This paper argues that the EU’s efforts to promote private enforcement in competition law, lack a coherent purpose. The drive to facilitate actions for damages was originally a response to the underdeveloped and diverging nature of private enforcement rules across its Member States. Enhancing deterrence (especially through stand-alone actions) constituted a primary objective at first, but was later abandoned for an emphasis on compensating injured parties. It is argued that the 2014 Damages Directive fails on both counts and may be harming enforcement overall.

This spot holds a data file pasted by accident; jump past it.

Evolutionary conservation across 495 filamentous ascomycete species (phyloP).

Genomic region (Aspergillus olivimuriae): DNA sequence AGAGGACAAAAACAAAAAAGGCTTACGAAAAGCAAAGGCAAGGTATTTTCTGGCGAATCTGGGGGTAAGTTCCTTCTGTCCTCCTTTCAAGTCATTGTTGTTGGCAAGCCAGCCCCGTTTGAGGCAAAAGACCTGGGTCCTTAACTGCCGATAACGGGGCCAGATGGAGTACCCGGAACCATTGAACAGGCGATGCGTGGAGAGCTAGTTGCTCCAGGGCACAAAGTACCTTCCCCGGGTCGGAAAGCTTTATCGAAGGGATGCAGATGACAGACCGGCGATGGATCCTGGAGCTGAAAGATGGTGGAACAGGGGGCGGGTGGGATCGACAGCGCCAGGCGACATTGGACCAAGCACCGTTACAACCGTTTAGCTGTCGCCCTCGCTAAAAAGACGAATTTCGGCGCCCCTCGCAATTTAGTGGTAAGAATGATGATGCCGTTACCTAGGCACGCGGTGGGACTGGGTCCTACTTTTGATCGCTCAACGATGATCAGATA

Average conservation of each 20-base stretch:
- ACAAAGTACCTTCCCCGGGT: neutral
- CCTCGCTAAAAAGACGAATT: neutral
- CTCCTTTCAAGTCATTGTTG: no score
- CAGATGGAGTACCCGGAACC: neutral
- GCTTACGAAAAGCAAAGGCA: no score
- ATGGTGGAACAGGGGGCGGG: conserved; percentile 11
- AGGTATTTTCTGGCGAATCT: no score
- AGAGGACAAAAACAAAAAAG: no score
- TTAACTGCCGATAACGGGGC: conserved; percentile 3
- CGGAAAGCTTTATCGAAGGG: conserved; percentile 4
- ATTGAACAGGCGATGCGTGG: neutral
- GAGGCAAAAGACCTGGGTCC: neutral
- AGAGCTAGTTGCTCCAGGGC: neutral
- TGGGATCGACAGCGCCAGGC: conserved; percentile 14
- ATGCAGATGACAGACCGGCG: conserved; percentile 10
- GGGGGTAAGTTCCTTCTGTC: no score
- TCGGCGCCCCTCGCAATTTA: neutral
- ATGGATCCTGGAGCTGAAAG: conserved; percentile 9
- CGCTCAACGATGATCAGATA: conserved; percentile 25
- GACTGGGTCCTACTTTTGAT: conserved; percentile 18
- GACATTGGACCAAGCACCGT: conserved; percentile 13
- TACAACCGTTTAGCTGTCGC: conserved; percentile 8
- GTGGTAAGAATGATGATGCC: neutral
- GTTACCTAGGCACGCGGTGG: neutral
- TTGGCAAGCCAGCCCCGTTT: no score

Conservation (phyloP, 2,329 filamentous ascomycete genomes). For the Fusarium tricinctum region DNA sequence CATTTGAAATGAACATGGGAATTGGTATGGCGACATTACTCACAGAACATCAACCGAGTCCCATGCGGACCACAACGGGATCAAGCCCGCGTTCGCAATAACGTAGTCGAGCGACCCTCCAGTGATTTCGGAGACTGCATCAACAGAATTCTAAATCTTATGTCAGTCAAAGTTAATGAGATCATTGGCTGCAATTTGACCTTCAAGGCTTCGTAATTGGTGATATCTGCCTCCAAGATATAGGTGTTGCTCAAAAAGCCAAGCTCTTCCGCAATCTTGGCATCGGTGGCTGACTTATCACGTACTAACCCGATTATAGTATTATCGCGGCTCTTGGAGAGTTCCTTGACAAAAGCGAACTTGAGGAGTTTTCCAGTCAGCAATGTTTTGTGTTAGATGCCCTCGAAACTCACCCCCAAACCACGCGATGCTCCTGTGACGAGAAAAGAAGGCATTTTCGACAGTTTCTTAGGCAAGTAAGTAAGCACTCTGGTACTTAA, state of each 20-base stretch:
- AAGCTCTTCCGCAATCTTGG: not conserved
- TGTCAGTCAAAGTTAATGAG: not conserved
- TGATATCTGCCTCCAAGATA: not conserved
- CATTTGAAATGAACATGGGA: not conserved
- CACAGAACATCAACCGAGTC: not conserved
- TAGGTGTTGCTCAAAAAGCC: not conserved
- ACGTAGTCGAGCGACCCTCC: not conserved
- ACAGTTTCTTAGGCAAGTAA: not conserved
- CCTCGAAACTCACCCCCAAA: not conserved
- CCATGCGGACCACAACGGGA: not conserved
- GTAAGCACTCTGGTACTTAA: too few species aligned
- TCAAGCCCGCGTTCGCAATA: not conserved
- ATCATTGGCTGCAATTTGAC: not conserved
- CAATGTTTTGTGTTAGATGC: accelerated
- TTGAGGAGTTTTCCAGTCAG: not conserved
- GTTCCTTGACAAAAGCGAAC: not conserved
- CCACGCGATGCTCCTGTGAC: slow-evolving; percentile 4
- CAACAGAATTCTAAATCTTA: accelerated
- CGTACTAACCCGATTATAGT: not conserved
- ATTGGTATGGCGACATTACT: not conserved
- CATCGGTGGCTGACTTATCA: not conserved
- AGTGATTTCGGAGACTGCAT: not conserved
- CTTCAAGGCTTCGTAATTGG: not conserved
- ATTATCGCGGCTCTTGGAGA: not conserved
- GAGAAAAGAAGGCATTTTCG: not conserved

|University of Queensland Law Journal
|Published - 2018